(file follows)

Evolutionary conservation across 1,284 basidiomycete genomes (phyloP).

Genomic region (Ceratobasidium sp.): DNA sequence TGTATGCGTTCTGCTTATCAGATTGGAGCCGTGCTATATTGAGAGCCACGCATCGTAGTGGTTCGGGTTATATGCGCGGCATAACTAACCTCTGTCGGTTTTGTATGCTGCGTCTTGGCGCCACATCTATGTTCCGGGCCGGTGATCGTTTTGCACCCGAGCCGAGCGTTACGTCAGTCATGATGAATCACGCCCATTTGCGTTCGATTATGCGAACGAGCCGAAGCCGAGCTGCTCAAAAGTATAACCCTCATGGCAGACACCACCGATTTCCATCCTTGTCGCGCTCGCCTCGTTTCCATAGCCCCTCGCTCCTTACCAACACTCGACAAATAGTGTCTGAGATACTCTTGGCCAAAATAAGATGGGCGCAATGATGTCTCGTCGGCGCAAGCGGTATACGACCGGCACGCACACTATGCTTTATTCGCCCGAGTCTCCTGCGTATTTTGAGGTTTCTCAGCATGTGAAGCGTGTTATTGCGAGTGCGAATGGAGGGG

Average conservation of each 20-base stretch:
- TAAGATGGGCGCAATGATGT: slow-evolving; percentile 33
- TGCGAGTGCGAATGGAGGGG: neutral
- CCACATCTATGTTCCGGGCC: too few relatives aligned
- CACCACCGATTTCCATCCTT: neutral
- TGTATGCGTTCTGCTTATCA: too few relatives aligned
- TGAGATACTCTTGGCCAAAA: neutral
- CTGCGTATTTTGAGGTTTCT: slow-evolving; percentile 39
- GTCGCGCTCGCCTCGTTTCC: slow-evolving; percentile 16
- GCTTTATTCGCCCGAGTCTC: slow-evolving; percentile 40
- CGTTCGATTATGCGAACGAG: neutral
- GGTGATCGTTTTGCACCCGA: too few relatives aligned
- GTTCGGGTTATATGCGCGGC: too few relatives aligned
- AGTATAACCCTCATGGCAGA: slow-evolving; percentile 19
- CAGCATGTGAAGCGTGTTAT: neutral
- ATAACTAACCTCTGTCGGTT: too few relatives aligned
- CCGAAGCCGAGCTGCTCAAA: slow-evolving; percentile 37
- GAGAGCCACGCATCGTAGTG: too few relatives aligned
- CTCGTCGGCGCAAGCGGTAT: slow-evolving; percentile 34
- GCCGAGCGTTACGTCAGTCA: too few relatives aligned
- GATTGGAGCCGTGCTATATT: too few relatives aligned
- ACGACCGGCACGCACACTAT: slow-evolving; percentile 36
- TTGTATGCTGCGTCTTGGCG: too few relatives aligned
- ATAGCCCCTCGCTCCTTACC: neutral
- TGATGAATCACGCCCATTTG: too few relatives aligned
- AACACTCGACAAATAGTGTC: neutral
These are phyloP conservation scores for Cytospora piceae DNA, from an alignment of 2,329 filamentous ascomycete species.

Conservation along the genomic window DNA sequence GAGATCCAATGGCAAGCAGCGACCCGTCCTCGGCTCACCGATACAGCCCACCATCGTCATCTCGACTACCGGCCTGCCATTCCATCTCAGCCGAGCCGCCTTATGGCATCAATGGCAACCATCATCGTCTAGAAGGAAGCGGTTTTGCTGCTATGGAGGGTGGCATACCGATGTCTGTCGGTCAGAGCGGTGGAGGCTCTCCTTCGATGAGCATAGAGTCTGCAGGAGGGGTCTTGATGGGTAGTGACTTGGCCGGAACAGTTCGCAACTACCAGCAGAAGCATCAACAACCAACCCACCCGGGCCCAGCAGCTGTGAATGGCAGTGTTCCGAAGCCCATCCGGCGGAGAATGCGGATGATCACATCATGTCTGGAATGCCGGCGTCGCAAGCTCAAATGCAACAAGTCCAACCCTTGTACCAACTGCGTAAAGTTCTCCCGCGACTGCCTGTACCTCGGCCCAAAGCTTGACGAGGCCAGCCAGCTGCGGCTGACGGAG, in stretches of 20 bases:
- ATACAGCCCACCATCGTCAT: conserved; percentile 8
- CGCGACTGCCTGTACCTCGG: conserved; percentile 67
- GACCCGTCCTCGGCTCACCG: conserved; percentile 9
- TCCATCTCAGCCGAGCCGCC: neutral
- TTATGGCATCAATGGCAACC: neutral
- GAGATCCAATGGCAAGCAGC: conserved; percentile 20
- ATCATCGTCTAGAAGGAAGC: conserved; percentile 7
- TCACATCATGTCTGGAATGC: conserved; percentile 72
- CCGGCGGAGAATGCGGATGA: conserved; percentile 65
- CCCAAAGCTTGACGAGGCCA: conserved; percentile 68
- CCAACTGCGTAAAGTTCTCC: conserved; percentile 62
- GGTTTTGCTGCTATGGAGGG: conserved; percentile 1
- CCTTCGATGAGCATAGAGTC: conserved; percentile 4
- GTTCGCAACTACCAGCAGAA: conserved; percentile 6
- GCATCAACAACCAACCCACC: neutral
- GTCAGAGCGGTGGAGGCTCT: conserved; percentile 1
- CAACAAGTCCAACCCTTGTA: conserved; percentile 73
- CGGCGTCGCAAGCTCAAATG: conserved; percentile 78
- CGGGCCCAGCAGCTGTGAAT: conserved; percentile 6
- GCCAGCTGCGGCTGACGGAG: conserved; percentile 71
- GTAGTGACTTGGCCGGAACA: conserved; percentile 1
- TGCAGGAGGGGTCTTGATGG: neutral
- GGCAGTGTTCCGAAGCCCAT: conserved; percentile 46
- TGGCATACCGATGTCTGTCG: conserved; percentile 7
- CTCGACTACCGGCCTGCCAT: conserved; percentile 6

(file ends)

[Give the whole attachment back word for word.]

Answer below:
Evolutionary conservation across 1,284 basidiomycete genomes (phyloP).

Genomic region (Ceratobasidium sp.): DNA sequence TGTATGCGTTCTGCTTATCAGATTGGAGCCGTGCTATATTGAGAGCCACGCATCGTAGTGGTTCGGGTTATATGCGCGGCATAACTAACCTCTGTCGGTTTTGTATGCTGCGTCTTGGCGCCACATCTATGTTCCGGGCCGGTGATCGTTTTGCACCCGAGCCGAGCGTTACGTCAGTCATGATGAATCACGCCCATTTGCGTTCGATTATGCGAACGAGCCGAAGCCGAGCTGCTCAAAAGTATAACCCTCATGGCAGACACCACCGATTTCCATCCTTGTCGCGCTCGCCTCGTTTCCATAGCCCCTCGCTCCTTACCAACACTCGACAAATAGTGTCTGAGATACTCTTGGCCAAAATAAGATGGGCGCAATGATGTCTCGTCGGCGCAAGCGGTATACGACCGGCACGCACACTATGCTTTATTCGCCCGAGTCTCCTGCGTATTTTGAGGTTTCTCAGCATGTGAAGCGTGTTATTGCGAGTGCGAATGGAGGGG

Average conservation of each 20-base stretch:
- TAAGATGGGCGCAATGATGT: slow-evolving; percentile 33
- TGCGAGTGCGAATGGAGGGG: neutral
- CCACATCTATGTTCCGGGCC: too few relatives aligned
- CACCACCGATTTCCATCCTT: neutral
- TGTATGCGTTCTGCTTATCA: too few relatives aligned
- TGAGATACTCTTGGCCAAAA: neutral
- CTGCGTATTTTGAGGTTTCT: slow-evolving; percentile 39
- GTCGCGCTCGCCTCGTTTCC: slow-evolving; percentile 16
- GCTTTATTCGCCCGAGTCTC: slow-evolving; percentile 40
- CGTTCGATTATGCGAACGAG: neutral
- GGTGATCGTTTTGCACCCGA: too few relatives aligned
- GTTCGGGTTATATGCGCGGC: too few relatives aligned
- AGTATAACCCTCATGGCAGA: slow-evolving; percentile 19
- CAGCATGTGAAGCGTGTTAT: neutral
- ATAACTAACCTCTGTCGGTT: too few relatives aligned
- CCGAAGCCGAGCTGCTCAAA: slow-evolving; percentile 37
- GAGAGCCACGCATCGTAGTG: too few relatives aligned
- CTCGTCGGCGCAAGCGGTAT: slow-evolving; percentile 34
- GCCGAGCGTTACGTCAGTCA: too few relatives aligned
- GATTGGAGCCGTGCTATATT: too few relatives aligned
- ACGACCGGCACGCACACTAT: slow-evolving; percentile 36
- TTGTATGCTGCGTCTTGGCG: too few relatives aligned
- ATAGCCCCTCGCTCCTTACC: neutral
- TGATGAATCACGCCCATTTG: too few relatives aligned
- AACACTCGACAAATAGTGTC: neutral
These are phyloP conservation scores for Cytospora piceae DNA, from an alignment of 2,329 filamentous ascomycete species.

Conservation along the genomic window DNA sequence GAGATCCAATGGCAAGCAGCGACCCGTCCTCGGCTCACCGATACAGCCCACCATCGTCATCTCGACTACCGGCCTGCCATTCCATCTCAGCCGAGCCGCCTTATGGCATCAATGGCAACCATCATCGTCTAGAAGGAAGCGGTTTTGCTGCTATGGAGGGTGGCATACCGATGTCTGTCGGTCAGAGCGGTGGAGGCTCTCCTTCGATGAGCATAGAGTCTGCAGGAGGGGTCTTGATGGGTAGTGACTTGGCCGGAACAGTTCGCAACTACCAGCAGAAGCATCAACAACCAACCCACCCGGGCCCAGCAGCTGTGAATGGCAGTGTTCCGAAGCCCATCCGGCGGAGAATGCGGATGATCACATCATGTCTGGAATGCCGGCGTCGCAAGCTCAAATGCAACAAGTCCAACCCTTGTACCAACTGCGTAAAGTTCTCCCGCGACTGCCTGTACCTCGGCCCAAAGCTTGACGAGGCCAGCCAGCTGCGGCTGACGGAG, in stretches of 20 bases:
- ATACAGCCCACCATCGTCAT: conserved; percentile 8
- CGCGACTGCCTGTACCTCGG: conserved; percentile 67
- GACCCGTCCTCGGCTCACCG: conserved; percentile 9
- TCCATCTCAGCCGAGCCGCC: neutral
- TTATGGCATCAATGGCAACC: neutral
- GAGATCCAATGGCAAGCAGC: conserved; percentile 20
- ATCATCGTCTAGAAGGAAGC: conserved; percentile 7
- TCACATCATGTCTGGAATGC: conserved; percentile 72
- CCGGCGGAGAATGCGGATGA: conserved; percentile 65
- CCCAAAGCTTGACGAGGCCA: conserved; percentile 68
- CCAACTGCGTAAAGTTCTCC: conserved; percentile 62
- GGTTTTGCTGCTATGGAGGG: conserved; percentile 1
- CCTTCGATGAGCATAGAGTC: conserved; percentile 4
- GTTCGCAACTACCAGCAGAA: conserved; percentile 6
- GCATCAACAACCAACCCACC: neutral
- GTCAGAGCGGTGGAGGCTCT: conserved; percentile 1
- CAACAAGTCCAACCCTTGTA: conserved; percentile 73
- CGGCGTCGCAAGCTCAAATG: conserved; percentile 78
- CGGGCCCAGCAGCTGTGAAT: conserved; percentile 6
- GCCAGCTGCGGCTGACGGAG: conserved; percentile 71
- GTAGTGACTTGGCCGGAACA: conserved; percentile 1
- TGCAGGAGGGGTCTTGATGG: neutral
- GGCAGTGTTCCGAAGCCCAT: conserved; percentile 46
- TGGCATACCGATGTCTGTCG: conserved; percentile 7
- CTCGACTACCGGCCTGCCAT: conserved; percentile 6